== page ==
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I'm studying for a final exam and I stumbled upon a curious question that was part of the exam our teacher gave last year to some poor souls. The question goes something like this:

Is the following program correct, or not? If it is, write down what the program outputs. If it's not, write down why.

The program:

#include<iostream.h>
class cls
{     int x;
      public: cls() { x=23; }
      int get_x(){ return x; } };
int main()
{     cls *p1, *p2;
      p1=new cls;
      p2=(cls*)malloc(sizeof(cls));
      int x=p1->get_x()+p2->get_x();
      cout<<x;
      return 0;
}

My first instinct was to answer with "the program is not correct, as new should be used instead of malloc". However, after compiling the program and seeing it output 23 I realize that that answer might not be correct.

The problem is that I was expecting p2->get_x() to return some arbitrary number (whatever happened to be in that spot of the memory when malloc was called). However, it returned 0. I'm not sure whether this is a coincidence or if class members are initialized with 0 when it is malloc-ed.

  • Is this behavior (p2->x being 0 after malloc) the default? Should I have expected this?
  • What would your answer to my teacher's question be? (besides forgetting to #include <stdlib.h> for malloc :P)
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3  
Why can't 0 be an arbitrary number too? –  Sandeep Datta May 26 '10 at 15:14
    
Apart from anything else <iostream.h> should simply be <iostream>. –  anon May 26 '10 at 15:16
    
You could also fix your teacher's memory leaks. –  Nathan Ernst May 26 '10 at 16:56
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5 Answers

up vote 11 down vote accepted
  • Is this behavior (p2->x being 0 after malloc) the default? Should I have expected this?

No, p2->x can be anything after the call to malloc. It just happens to be 0 in your test environment.

  • What would your answer to my teacher's question be? (besides forgetting to #include for malloc :P)

What everyone has told you, new combines the call to get memory from the freestore with a call to the object's constructor. Malloc only does half of that.

Fixing it: While the sample program is wrong. It isn't always wrong to use "malloc" with classes. It is perfectly valid in a shared memory situation you just have to add an in-place call to new:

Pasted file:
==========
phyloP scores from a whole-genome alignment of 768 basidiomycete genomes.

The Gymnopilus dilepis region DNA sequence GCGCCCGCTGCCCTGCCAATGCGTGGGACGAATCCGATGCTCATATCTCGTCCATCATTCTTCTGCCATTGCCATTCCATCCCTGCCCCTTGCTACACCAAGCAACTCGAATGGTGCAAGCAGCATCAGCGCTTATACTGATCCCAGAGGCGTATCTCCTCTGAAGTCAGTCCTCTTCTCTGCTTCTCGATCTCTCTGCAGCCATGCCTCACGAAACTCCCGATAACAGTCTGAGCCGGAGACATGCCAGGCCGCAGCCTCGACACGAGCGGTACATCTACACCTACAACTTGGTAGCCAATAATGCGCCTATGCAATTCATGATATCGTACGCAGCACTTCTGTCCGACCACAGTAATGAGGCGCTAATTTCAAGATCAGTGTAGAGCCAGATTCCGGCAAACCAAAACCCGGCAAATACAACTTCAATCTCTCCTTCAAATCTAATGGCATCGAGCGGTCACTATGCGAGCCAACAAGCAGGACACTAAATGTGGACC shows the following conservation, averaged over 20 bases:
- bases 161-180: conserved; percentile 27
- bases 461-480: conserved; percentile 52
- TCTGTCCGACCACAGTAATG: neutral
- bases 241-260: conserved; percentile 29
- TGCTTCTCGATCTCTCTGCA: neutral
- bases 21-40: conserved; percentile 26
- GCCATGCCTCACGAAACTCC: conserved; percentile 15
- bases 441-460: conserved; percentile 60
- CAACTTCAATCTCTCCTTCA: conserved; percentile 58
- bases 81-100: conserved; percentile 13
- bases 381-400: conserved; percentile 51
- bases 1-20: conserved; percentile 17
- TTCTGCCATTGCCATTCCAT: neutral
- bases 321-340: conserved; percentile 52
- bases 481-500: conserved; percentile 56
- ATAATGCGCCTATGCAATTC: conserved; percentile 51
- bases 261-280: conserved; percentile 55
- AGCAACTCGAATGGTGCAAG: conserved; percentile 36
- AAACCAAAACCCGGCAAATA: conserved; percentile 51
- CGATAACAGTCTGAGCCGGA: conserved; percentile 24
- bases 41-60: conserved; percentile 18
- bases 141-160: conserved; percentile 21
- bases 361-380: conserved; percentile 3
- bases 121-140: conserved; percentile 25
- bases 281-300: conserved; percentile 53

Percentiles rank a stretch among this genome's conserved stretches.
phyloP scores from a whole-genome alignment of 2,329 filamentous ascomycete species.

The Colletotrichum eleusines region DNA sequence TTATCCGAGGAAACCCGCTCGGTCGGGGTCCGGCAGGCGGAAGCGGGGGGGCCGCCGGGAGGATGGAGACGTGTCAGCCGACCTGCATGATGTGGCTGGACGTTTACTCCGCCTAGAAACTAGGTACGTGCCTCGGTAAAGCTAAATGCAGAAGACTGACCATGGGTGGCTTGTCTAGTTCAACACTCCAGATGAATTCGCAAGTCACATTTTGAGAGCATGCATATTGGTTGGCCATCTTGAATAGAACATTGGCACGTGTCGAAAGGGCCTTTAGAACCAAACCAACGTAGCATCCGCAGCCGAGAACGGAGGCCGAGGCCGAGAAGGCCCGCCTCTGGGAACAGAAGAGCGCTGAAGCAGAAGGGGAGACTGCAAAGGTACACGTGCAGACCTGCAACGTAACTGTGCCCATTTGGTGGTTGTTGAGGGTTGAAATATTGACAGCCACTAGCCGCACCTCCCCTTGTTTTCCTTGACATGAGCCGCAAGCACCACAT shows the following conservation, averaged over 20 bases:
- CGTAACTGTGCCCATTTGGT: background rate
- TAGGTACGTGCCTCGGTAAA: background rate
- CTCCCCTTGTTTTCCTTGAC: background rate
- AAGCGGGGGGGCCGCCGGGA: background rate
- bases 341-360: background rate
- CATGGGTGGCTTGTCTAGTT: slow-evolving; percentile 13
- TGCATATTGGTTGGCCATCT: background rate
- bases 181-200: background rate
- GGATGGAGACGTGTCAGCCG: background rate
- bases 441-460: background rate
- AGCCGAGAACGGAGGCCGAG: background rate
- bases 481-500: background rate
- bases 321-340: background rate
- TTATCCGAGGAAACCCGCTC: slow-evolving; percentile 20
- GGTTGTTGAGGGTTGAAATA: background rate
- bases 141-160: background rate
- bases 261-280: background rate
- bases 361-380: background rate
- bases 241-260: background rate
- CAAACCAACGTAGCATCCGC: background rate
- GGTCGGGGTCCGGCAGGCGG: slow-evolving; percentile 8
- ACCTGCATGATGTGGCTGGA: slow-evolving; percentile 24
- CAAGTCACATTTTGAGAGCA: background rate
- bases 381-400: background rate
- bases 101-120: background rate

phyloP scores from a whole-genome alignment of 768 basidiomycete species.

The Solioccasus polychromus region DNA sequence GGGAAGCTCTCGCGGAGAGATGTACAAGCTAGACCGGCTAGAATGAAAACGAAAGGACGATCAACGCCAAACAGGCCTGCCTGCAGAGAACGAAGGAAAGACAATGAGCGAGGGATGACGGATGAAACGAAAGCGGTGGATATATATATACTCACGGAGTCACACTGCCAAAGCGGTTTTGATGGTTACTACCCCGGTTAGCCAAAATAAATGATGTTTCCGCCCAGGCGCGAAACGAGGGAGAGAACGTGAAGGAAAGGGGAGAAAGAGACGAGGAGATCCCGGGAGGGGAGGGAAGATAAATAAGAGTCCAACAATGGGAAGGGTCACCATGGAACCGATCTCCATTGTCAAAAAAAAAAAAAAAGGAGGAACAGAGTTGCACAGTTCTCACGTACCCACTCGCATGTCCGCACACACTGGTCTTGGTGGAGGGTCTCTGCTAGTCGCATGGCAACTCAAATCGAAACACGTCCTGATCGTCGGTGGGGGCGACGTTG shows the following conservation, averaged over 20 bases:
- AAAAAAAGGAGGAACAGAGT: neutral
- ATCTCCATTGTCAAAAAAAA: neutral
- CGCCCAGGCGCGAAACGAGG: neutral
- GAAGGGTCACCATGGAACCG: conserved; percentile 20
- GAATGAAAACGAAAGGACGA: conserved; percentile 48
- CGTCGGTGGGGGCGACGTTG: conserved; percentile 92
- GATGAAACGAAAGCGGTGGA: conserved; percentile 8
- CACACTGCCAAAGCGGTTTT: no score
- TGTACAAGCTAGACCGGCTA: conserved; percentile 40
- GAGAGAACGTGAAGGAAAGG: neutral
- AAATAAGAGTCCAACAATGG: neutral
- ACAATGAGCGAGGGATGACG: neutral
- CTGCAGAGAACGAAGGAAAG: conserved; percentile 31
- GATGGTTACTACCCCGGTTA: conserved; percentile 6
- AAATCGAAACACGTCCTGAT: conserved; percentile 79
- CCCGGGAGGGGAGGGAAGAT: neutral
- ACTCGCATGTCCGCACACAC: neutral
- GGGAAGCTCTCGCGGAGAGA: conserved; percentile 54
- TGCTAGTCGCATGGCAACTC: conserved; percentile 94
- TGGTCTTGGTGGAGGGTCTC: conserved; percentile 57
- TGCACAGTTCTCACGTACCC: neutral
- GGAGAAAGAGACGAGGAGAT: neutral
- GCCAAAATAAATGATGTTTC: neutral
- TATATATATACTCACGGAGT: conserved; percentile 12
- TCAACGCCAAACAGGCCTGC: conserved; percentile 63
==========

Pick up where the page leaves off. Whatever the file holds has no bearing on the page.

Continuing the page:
p2=(cls*)malloc(sizeof(cls));
new(p2) cls;
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2  
If you are using placement new you must also explicitly call the destructor (you can not use delete as you did not use new). Also you should enphasis that this is not common (mainley used when building your own container obejcts when you pre-allocate storage for multiple items (not just one)) –  Loki Astari May 26 '10 at 16:05
1  
I would argue for using reinterpret_cast. It emphasizes that you're doing something very dangerous. –  Matthieu M. May 26 '10 at 17:12
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new calls the constructor, malloc will not. So your object will be in an unknown state.

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I know malloc doesn't call the constructor. My question was about the class member x -- does it get initialized with 0 or does it get some random value that was in memory at that spot? –  Felix May 26 '10 at 15:14
1  
@Felix: If the constructor isn't called, the value of member data is undefined behavior. –  Jefromi May 26 '10 at 15:15
1  
@Felix Initializing x happens in the constructor, so it's undefined. Even using new wouldn't zero out x unless x was actually set to 0 in the constructor; member fields don't get default initializations like in Java –  Michael Mrozek May 26 '10 at 15:15
    
If you're building in debug mode I believe the memory will probably be 0'd. If you're in release mode you will probably see some random number in that space. –  tloach May 26 '10 at 15:16
    
@tloach - that depends on the compiler. Microsoft C++ will fill uninitialized memory with 0xcdcdcdcd (or something like that. Freed memory also gets filled with some similar number) in debug mode. In release mode it doesn't modify the memory at all during malloc/new. –  jmucchiello May 26 '10 at 15:22
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The actual behaviour is unknown, because new acts pretty the same like malloc + constructor call.

In your code, the second part is missing, hence, it could work in one case, it could not, but you can't say exactly.

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Why can't 0 be an arbitrary number too? Are you running in Debug mode? What compiler?

VC++ pre-fills newly allocated memory with a string of 0xCC byte values (in debug mode of-course) so you would not have obtained a zero for an answer if you were using it.

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I'm using g++, no debug. –  Felix May 26 '10 at 15:28
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Malloc makes no guarantuee to zero out the memory it allocated and the result of the programm is undefined.

Otherwise there are many other things that keep this program from being correct C++. cout is in namespace std, malloc needs to included through#include <cstdlib> and iostream.h isn't standard compliant either.

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